It isn't known how often pet-store pups turn ill; no state figures are kept on dogs declared by vets to be "unfit for purchase," the legal term that allows owner refunds. But the Dutchess SPCA warned, after the 2011 seizure of seven ill puppies from a Galleria pet store that has since closed, of buying at pet stores or online because of where puppies originate.

Pet-store purchases, said Matt Bershadker, president of the American Society for the Prevention of Cruelty to Animals, in a statement to the Journal, "are feeding the profit-making machine that keeps these cruel puppy mills in business."

Among pet-store puppy buyers, pneumonia was the most common problem of sick dogs. It can be caused by exposure to many pathogens but most commonly to kennel cough, a highly contagious canine disease, according to Dr. Justin Nowowiejski, a critical care clinician at VCA Animal Specialty and Emergency Center in Wappingers Falls, a 24-hour care center to which vets refer seriously ill animals. The vet said in the last few months he had seen three puppies with pneumonia that had been bought at Puppies & Kittens and none from Pet Zone.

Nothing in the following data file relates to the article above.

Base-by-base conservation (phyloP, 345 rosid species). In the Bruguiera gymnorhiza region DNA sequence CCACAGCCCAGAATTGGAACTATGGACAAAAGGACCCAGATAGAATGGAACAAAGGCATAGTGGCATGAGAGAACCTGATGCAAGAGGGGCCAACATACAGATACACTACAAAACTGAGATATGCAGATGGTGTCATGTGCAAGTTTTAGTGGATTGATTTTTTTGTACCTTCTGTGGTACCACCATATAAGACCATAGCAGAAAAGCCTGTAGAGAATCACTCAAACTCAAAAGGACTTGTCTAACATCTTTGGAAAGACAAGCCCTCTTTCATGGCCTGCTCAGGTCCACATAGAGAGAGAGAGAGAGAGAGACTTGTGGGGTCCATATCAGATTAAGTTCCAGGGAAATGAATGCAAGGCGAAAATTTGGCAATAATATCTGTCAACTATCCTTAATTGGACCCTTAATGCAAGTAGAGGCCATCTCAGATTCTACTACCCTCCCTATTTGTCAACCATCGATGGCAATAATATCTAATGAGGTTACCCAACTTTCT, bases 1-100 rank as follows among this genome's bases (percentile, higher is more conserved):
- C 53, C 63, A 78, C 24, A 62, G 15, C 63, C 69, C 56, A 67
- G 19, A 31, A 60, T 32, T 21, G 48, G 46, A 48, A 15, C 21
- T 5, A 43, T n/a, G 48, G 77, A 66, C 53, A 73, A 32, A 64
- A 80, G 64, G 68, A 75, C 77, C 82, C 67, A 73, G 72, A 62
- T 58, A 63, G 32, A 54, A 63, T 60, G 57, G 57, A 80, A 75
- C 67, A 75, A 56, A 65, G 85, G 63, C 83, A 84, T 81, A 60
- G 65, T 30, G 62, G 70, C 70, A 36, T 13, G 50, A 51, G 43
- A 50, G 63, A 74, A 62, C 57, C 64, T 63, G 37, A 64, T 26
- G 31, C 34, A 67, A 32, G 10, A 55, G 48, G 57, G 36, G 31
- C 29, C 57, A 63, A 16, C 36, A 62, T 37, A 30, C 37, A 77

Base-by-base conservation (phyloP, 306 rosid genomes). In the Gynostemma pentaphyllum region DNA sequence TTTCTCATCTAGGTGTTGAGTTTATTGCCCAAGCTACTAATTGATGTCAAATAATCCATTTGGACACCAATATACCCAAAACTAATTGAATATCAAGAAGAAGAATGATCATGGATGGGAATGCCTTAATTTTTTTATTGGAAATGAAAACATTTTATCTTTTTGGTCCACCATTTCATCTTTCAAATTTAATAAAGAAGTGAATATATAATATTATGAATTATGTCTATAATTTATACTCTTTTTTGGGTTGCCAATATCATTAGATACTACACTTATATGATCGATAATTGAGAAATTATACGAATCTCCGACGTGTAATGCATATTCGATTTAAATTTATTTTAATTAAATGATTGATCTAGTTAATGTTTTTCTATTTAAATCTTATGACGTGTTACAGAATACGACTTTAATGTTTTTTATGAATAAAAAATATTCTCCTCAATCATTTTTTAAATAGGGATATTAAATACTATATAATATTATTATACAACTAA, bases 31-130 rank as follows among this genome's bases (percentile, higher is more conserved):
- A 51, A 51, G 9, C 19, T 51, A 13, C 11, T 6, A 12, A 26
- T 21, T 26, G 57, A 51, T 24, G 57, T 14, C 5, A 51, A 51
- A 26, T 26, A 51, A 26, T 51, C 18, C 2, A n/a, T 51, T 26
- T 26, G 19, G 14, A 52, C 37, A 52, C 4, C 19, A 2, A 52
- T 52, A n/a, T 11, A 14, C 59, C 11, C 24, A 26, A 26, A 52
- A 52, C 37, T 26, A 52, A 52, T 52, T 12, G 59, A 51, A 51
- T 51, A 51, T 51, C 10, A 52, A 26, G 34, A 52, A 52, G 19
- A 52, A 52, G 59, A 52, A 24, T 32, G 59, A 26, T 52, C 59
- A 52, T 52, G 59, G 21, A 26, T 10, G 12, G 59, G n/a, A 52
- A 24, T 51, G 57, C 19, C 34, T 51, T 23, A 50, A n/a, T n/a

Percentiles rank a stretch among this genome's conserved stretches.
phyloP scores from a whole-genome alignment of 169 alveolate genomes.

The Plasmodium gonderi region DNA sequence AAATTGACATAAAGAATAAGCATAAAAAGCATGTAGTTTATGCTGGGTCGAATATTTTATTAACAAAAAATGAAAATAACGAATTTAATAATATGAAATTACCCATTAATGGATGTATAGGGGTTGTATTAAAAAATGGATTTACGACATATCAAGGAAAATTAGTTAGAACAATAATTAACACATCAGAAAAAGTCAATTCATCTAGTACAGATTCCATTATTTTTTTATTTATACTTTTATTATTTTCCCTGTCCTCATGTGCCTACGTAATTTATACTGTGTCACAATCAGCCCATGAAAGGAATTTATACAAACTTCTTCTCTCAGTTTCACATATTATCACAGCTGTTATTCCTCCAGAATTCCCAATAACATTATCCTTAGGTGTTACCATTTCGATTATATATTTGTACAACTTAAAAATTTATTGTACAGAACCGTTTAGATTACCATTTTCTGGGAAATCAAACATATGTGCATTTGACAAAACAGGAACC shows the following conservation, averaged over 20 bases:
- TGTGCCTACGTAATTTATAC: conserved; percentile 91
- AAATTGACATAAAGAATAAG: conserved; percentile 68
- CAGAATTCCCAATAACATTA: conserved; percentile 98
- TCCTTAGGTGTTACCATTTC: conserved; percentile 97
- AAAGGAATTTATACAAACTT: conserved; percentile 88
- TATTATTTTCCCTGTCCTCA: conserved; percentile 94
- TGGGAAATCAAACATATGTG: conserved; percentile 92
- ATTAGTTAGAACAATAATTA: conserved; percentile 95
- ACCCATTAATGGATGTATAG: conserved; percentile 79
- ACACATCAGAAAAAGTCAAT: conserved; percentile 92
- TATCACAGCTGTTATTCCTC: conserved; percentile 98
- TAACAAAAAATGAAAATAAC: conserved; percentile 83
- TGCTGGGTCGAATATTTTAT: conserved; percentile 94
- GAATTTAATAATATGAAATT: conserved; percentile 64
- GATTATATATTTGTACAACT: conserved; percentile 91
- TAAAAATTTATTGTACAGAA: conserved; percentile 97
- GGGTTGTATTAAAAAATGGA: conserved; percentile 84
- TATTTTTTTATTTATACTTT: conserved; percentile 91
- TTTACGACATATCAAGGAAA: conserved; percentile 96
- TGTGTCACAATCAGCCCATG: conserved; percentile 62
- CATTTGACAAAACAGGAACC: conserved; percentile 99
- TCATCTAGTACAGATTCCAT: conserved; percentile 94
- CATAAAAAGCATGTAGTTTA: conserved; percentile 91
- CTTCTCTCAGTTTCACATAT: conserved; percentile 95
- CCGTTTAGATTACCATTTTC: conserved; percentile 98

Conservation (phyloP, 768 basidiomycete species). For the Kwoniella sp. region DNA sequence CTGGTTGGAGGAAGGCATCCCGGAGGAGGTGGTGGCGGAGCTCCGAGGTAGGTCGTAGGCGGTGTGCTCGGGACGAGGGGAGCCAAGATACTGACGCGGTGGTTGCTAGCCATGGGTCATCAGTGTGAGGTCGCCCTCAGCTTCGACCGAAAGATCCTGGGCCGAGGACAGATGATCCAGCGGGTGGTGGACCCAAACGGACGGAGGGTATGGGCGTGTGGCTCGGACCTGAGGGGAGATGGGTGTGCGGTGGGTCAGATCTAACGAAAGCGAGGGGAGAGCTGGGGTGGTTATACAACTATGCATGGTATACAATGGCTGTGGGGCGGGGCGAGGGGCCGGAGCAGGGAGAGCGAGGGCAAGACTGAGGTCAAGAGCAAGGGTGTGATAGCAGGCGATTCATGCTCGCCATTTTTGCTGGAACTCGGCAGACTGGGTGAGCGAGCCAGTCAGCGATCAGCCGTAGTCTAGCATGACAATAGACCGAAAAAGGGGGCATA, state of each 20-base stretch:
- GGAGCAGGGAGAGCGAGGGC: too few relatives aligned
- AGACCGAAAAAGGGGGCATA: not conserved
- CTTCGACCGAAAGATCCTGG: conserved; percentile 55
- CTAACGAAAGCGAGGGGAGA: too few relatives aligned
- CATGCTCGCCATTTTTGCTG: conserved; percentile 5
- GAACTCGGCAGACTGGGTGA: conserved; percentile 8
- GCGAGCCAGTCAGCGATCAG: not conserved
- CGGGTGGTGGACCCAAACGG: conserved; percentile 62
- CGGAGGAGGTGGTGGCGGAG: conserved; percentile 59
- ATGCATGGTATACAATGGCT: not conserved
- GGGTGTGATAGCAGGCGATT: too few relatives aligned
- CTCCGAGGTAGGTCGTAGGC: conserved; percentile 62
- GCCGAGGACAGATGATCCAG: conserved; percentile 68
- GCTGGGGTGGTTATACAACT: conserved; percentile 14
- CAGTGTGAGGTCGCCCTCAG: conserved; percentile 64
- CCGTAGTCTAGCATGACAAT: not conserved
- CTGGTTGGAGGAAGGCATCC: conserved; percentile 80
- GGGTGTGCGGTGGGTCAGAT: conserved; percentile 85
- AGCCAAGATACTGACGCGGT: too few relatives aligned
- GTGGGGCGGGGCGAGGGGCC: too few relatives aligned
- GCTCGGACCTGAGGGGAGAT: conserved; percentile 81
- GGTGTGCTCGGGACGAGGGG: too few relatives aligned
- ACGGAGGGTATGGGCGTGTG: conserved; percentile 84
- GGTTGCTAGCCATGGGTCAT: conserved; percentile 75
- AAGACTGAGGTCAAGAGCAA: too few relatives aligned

Bethany Wise, 20, of the Town of Poughkeepsie bought a tiny white Maltese puppy last Sept. 30 at Puppies & Kittens; Rosie was declared unfit last Oct. 4, four days after her purchase for $1,400, medical and sale documents show.

"Pet is emaciated and ill" with digestive and respiratory issues, wrote Dr. Bette Meyer-Davis of Dutchess Animal Clinic, Wappingers Falls. "I cannot predict future costs of treatment."

$25,000 spent

That assessment sums up a quandary faced by owners of sick puppies: How much to treat. In one pneumonia case, Nowowiejski, the VCA vet, said $25,000 was spent on a dog that did not survive; it was not known if it was purchased at a pet store.

Elena Reitberger of Wappingers Falls has paid nearly $5,000 in hospital and outpatient care for her daughter's Australian shepherd, Jack, bought March 11 and declared unfit on March 29. A silky black and brown pup with a white blaze between the eyes, Jack waged a battle for his life that involved nebulization, oxygen and intravenous medications, records show.

Reitberger's daughter, Lisa Querrazzi of Clintondale, took him home April 1, hoping she and her fiancé Jane DiDonato could maintain his health there. The pup was so fragile that, like Karen Kessler and her bulldog, she felt it could jeopardize the dog's health to have a photographer shoot a picture.

Doyle, the Puppies & Kittens owner, had a simple solution to the thousands in bills racked up by these customers: let one of his four vets treat the dogs.

"They didn't have to pay that money. They chose to," he said. Care would have been free, he said, "if they pulled the dog ... They could bring the dog to the vet and there would be no bill — they just don't believe in that system."